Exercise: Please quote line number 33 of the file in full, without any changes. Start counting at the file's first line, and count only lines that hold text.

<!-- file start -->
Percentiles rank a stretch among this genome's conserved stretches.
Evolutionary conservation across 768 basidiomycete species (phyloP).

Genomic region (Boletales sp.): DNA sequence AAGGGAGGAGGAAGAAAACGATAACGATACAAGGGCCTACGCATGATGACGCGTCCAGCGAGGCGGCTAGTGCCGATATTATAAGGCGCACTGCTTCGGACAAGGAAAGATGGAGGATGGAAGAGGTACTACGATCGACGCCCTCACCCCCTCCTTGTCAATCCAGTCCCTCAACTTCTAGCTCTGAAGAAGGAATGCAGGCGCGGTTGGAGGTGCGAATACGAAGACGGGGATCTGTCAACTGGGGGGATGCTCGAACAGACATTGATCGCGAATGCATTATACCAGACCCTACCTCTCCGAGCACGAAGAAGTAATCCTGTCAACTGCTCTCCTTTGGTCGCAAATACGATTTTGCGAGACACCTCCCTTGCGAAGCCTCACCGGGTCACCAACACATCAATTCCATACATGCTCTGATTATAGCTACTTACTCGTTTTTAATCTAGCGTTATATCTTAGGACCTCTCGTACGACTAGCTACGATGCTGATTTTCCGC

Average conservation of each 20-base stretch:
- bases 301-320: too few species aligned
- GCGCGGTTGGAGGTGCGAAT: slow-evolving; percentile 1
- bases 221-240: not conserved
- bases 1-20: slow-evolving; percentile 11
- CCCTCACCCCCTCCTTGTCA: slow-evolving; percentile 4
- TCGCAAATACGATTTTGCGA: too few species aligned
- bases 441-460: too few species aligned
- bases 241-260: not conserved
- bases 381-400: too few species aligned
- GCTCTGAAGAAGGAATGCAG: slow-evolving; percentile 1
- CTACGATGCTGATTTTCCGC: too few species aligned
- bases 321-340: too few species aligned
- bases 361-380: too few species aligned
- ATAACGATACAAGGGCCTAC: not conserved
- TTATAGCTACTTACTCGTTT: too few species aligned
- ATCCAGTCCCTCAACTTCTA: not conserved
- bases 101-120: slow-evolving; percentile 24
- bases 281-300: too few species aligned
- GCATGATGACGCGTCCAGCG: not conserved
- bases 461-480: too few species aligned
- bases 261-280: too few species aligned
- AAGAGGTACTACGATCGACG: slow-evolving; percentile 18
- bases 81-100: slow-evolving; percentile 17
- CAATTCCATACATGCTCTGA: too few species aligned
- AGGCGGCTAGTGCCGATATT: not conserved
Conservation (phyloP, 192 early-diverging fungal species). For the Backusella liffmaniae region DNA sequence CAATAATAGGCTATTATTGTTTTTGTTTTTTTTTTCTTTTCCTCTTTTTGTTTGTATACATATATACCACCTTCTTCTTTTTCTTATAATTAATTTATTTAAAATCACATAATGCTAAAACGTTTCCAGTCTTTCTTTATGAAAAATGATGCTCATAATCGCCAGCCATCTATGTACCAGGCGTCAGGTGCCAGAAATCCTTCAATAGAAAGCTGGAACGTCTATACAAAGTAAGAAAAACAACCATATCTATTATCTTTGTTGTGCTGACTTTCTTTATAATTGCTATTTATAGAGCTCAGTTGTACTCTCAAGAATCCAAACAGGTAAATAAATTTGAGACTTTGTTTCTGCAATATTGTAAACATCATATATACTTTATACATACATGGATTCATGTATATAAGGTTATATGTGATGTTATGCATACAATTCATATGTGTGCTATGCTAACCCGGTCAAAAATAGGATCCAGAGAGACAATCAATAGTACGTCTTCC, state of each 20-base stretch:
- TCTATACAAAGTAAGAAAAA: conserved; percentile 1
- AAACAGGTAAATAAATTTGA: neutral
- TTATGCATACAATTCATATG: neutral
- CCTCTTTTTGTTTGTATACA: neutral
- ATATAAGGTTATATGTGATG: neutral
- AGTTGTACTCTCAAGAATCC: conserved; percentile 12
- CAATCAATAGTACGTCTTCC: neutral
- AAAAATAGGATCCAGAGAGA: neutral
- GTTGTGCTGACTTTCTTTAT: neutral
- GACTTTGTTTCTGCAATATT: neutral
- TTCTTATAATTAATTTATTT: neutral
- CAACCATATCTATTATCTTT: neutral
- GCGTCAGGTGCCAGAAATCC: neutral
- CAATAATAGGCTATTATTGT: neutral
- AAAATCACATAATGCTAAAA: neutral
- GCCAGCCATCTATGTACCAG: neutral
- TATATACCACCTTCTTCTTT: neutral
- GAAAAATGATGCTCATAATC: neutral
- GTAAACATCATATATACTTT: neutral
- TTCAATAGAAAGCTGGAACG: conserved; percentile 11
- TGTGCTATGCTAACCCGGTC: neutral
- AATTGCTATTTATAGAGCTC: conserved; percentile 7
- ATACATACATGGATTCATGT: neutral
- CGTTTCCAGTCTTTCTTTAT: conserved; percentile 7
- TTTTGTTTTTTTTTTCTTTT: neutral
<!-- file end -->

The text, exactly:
- TTATGCATACAATTCATATG: neutral